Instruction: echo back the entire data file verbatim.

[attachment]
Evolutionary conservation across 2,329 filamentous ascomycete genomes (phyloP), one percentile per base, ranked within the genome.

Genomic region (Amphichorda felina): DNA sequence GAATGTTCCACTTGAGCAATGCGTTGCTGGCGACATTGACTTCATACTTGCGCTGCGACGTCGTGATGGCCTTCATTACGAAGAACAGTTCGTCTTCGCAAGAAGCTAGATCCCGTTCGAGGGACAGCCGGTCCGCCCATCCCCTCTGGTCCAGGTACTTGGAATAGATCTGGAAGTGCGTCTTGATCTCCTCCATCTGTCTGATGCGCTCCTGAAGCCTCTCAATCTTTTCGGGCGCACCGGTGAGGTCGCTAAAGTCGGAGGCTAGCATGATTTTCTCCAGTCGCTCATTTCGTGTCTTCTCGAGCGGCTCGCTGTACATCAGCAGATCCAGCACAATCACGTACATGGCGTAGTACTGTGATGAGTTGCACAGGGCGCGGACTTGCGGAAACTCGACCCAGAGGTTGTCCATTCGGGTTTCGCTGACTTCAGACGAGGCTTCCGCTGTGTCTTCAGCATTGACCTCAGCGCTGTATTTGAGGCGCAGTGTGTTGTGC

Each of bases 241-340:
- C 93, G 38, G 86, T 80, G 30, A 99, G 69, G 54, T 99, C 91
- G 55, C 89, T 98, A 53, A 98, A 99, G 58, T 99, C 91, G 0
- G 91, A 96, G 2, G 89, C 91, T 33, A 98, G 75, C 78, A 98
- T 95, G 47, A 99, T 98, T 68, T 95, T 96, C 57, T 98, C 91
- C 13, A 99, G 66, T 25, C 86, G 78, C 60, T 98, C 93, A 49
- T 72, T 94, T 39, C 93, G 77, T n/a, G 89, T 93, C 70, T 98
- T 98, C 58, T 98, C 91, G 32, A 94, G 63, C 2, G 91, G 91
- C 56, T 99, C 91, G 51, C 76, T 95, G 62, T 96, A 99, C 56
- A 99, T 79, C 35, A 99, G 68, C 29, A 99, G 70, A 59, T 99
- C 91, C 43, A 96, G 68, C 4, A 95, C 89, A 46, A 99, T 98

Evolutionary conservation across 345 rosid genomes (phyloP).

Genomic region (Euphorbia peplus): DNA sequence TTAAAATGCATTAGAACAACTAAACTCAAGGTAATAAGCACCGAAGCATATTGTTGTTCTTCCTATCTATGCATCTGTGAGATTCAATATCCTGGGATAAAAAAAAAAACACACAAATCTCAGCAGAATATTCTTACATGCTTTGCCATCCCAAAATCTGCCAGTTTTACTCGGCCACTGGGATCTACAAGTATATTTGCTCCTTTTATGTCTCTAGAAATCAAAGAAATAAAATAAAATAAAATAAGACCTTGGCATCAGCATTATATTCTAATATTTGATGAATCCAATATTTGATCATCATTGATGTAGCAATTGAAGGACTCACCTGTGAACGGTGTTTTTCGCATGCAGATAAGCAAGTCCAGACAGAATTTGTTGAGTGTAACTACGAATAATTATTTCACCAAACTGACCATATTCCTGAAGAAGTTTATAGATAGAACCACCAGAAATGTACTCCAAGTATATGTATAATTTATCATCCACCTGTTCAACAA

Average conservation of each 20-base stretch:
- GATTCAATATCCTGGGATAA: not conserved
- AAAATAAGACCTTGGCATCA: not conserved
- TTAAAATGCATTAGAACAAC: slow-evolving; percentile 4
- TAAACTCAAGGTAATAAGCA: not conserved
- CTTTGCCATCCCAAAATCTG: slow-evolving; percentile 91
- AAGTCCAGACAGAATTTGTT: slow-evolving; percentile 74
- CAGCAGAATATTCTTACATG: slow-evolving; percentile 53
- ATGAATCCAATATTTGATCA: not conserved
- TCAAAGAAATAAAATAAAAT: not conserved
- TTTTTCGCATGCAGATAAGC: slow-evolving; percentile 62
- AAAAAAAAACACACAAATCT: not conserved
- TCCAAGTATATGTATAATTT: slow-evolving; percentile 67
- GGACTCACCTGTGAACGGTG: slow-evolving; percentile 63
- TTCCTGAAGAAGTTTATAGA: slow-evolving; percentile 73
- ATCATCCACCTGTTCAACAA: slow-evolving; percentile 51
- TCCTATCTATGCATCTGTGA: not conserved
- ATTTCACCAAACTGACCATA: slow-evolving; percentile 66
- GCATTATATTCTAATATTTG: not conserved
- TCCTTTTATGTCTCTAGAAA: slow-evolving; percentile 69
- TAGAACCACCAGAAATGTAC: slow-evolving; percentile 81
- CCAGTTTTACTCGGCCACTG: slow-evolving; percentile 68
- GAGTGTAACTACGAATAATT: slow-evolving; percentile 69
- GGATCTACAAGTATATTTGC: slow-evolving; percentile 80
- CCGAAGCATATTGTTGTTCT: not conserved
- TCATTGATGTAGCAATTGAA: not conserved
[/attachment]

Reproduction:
Evolutionary conservation across 2,329 filamentous ascomycete genomes (phyloP), one percentile per base, ranked within the genome.

Genomic region (Amphichorda felina): DNA sequence GAATGTTCCACTTGAGCAATGCGTTGCTGGCGACATTGACTTCATACTTGCGCTGCGACGTCGTGATGGCCTTCATTACGAAGAACAGTTCGTCTTCGCAAGAAGCTAGATCCCGTTCGAGGGACAGCCGGTCCGCCCATCCCCTCTGGTCCAGGTACTTGGAATAGATCTGGAAGTGCGTCTTGATCTCCTCCATCTGTCTGATGCGCTCCTGAAGCCTCTCAATCTTTTCGGGCGCACCGGTGAGGTCGCTAAAGTCGGAGGCTAGCATGATTTTCTCCAGTCGCTCATTTCGTGTCTTCTCGAGCGGCTCGCTGTACATCAGCAGATCCAGCACAATCACGTACATGGCGTAGTACTGTGATGAGTTGCACAGGGCGCGGACTTGCGGAAACTCGACCCAGAGGTTGTCCATTCGGGTTTCGCTGACTTCAGACGAGGCTTCCGCTGTGTCTTCAGCATTGACCTCAGCGCTGTATTTGAGGCGCAGTGTGTTGTGC

Each of bases 241-340:
- C 93, G 38, G 86, T 80, G 30, A 99, G 69, G 54, T 99, C 91
- G 55, C 89, T 98, A 53, A 98, A 99, G 58, T 99, C 91, G 0
- G 91, A 96, G 2, G 89, C 91, T 33, A 98, G 75, C 78, A 98
- T 95, G 47, A 99, T 98, T 68, T 95, T 96, C 57, T 98, C 91
- C 13, A 99, G 66, T 25, C 86, G 78, C 60, T 98, C 93, A 49
- T 72, T 94, T 39, C 93, G 77, T n/a, G 89, T 93, C 70, T 98
- T 98, C 58, T 98, C 91, G 32, A 94, G 63, C 2, G 91, G 91
- C 56, T 99, C 91, G 51, C 76, T 95, G 62, T 96, A 99, C 56
- A 99, T 79, C 35, A 99, G 68, C 29, A 99, G 70, A 59, T 99
- C 91, C 43, A 96, G 68, C 4, A 95, C 89, A 46, A 99, T 98

Evolutionary conservation across 345 rosid genomes (phyloP).

Genomic region (Euphorbia peplus): DNA sequence TTAAAATGCATTAGAACAACTAAACTCAAGGTAATAAGCACCGAAGCATATTGTTGTTCTTCCTATCTATGCATCTGTGAGATTCAATATCCTGGGATAAAAAAAAAAACACACAAATCTCAGCAGAATATTCTTACATGCTTTGCCATCCCAAAATCTGCCAGTTTTACTCGGCCACTGGGATCTACAAGTATATTTGCTCCTTTTATGTCTCTAGAAATCAAAGAAATAAAATAAAATAAAATAAGACCTTGGCATCAGCATTATATTCTAATATTTGATGAATCCAATATTTGATCATCATTGATGTAGCAATTGAAGGACTCACCTGTGAACGGTGTTTTTCGCATGCAGATAAGCAAGTCCAGACAGAATTTGTTGAGTGTAACTACGAATAATTATTTCACCAAACTGACCATATTCCTGAAGAAGTTTATAGATAGAACCACCAGAAATGTACTCCAAGTATATGTATAATTTATCATCCACCTGTTCAACAA

Average conservation of each 20-base stretch:
- GATTCAATATCCTGGGATAA: not conserved
- AAAATAAGACCTTGGCATCA: not conserved
- TTAAAATGCATTAGAACAAC: slow-evolving; percentile 4
- TAAACTCAAGGTAATAAGCA: not conserved
- CTTTGCCATCCCAAAATCTG: slow-evolving; percentile 91
- AAGTCCAGACAGAATTTGTT: slow-evolving; percentile 74
- CAGCAGAATATTCTTACATG: slow-evolving; percentile 53
- ATGAATCCAATATTTGATCA: not conserved
- TCAAAGAAATAAAATAAAAT: not conserved
- TTTTTCGCATGCAGATAAGC: slow-evolving; percentile 62
- AAAAAAAAACACACAAATCT: not conserved
- TCCAAGTATATGTATAATTT: slow-evolving; percentile 67
- GGACTCACCTGTGAACGGTG: slow-evolving; percentile 63
- TTCCTGAAGAAGTTTATAGA: slow-evolving; percentile 73
- ATCATCCACCTGTTCAACAA: slow-evolving; percentile 51
- TCCTATCTATGCATCTGTGA: not conserved
- ATTTCACCAAACTGACCATA: slow-evolving; percentile 66
- GCATTATATTCTAATATTTG: not conserved
- TCCTTTTATGTCTCTAGAAA: slow-evolving; percentile 69
- TAGAACCACCAGAAATGTAC: slow-evolving; percentile 81
- CCAGTTTTACTCGGCCACTG: slow-evolving; percentile 68
- GAGTGTAACTACGAATAATT: slow-evolving; percentile 69
- GGATCTACAAGTATATTTGC: slow-evolving; percentile 80
- CCGAAGCATATTGTTGTTCT: not conserved
- TCATTGATGTAGCAATTGAA: not conserved